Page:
Detoxing in Berne

Ever since I heard it described as “one of the most underrated capitals in Europe”, I’ve been really eager to visit Berne. So because I arrived in Switzerland three days before my mate Richard, I saw it as the perfect opportunity to leave French speaking Lausanne and head to the German speaking capital region. Whatever I had expected the city to be like was entirely surpassed by the reality. Berne, simply put, is one of the most exquisitely beautiful cities I’ve ever seen.

Looking back at the Old Town over the River Aares

Just like the Polish girl I chased in school, Berne is stunning, classy and easy to fall in love with. Cobbled streets, timber clad houses, church spires and stone bridges, an azure blue river, a magnificent cathedral and parliament building… there is no end to the list of aesthetically pleasing features prominent in this place. It also feels like everyone here is well to do, erudite and sophisticated. Unfortunately, just like that girl, Berne knows it’s pretty. And if you want to impress her, you’re gonna have to pay.


Of course we all know that Switzerland is expensive. Upon occasion, I have been described as thrifty (miserly) and someone who lives frugally (like a beggar) so in retrospect visiting here was probably not the wisest decision. In fact the cost of a sandwich from the supermarket is enough to make me weep. I managed to find a couchsurfing host thankfully, which meant crashing on a hardwood floor and having two abysmal nights sleep, each morning waking up with my back in agony (completely worth it to save 80 francs on the hostel!). So obviously I was keen to explore the city whilst spending as little as possible. And for the two days I was there, I managed it. 😀

Berne on a budget

When eating out costs at least £20, a pint of beer is pushing £6 and even using the toilet costs £1.50, you can’t blame me for cutting down to the absolute bare essentials. I ate out of supermarkets, leapt on anything half price and kept a mile away from any culinary or alcholic temptations. But I’ll stop complaining and tell you how I spent my time.

Got this view when crossing the bridge to the Einstein museum, which was unfortunately closed the day I planned to go!

Firstly I downloaded a walking tour online while using the free WiFi in the station. As it turns out, you can enjoy pretty much everything Berne has to offer by walking around it in about an hour. But I was here for two days so I was in no rush. The walk took me down the central street of the old town (there are only 3) past the old jail and the clock tower, which apparently at noon each day does various adorable things. But alas I missed them. It took me through the covered shopping arcades and past various fountains; one in particular grabs your attention; the Kindlifresserbrunnen, which is topped by an ogre eating children. Classic European landmark…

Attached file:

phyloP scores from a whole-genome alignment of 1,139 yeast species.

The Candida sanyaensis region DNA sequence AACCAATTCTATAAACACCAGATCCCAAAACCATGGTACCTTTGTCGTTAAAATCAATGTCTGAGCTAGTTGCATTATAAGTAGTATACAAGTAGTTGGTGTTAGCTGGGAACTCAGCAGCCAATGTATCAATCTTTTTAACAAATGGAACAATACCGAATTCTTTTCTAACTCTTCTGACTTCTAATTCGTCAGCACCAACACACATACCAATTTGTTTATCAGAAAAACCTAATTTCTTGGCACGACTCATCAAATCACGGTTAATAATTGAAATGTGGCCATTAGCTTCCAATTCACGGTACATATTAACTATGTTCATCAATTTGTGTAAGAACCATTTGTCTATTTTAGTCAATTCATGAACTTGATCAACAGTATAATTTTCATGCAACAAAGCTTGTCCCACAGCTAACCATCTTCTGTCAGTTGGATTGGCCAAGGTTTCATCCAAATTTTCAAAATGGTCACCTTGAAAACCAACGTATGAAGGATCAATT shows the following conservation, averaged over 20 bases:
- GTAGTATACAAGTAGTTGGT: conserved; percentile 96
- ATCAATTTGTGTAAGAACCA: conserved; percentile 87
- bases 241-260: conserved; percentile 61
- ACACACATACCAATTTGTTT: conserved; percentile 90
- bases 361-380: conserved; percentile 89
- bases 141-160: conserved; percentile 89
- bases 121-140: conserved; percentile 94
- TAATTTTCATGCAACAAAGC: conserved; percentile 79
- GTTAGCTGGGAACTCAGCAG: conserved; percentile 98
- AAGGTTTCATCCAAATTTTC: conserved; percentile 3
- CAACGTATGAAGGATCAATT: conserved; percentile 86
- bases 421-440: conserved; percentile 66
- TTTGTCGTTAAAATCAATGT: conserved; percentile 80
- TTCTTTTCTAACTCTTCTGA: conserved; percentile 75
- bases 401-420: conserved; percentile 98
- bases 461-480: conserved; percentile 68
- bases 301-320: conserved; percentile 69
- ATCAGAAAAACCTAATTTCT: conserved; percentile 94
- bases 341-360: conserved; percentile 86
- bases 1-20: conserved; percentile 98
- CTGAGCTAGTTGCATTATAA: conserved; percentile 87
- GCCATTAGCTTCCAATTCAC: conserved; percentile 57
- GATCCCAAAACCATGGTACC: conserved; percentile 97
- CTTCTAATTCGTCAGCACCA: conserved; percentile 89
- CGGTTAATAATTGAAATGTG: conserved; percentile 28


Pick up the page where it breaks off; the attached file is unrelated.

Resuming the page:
Looking up at the Swiss parliament building

Crossing the Nydeggbrücke over the River Aares provides magical views to the winding, sloped streets below and back towards the church spires and rooftops of the old town. To the right of the bridge is the bear garden, where the mascots of the city roam inside their enclosure; three real live bears! 😀 The ethics of keeping bears there is apparently quite an issue for the Swiss, but for now they’re staying. The river is a stunning colour of aqua blue and rushes past with such power, I worried for the people swimming in it! They went under the bridges and out of sight within seconds. It’s (relatively) safe, don’t worry, I didn’t just watch people drowning! But definitely not something I was tempted to participate in…

Picture of the bears. I know its crap but I'm no nature photographer

Backtracking across the bridge and taking the left road took me up the cobbled streets towards the münster (cathedral), which of course was covered with scaffolding as per my luck. The park behind it had great views, but I dragged myself off to see the Parliament Square and the park behind there too! So many great views, and so many great buildings!

One of my favourite viewpoints was from the rose garden, a steep climb on the East of the city. Beautiful gardens, people playing guitars... very cool place to chill and write in my journal

But that was kind of it. After my nights out in Madrid I really fancied a few days detox. Taking it easy you know. I’m often guilty of cramming in as much as I can to my visits to places, so I thought I’d refrain from walking until my feet hurt and my neck was sunburnt, and just stroll the promenades between parks, finishing my book; “The hundred-year-old man who climbed out his window and disappeared”. I climbed to various vantage points round the city, bought my lunch from the supermarket and just made the most of the views. Not very exciting, but I would recommend you do the same if you get the chance!

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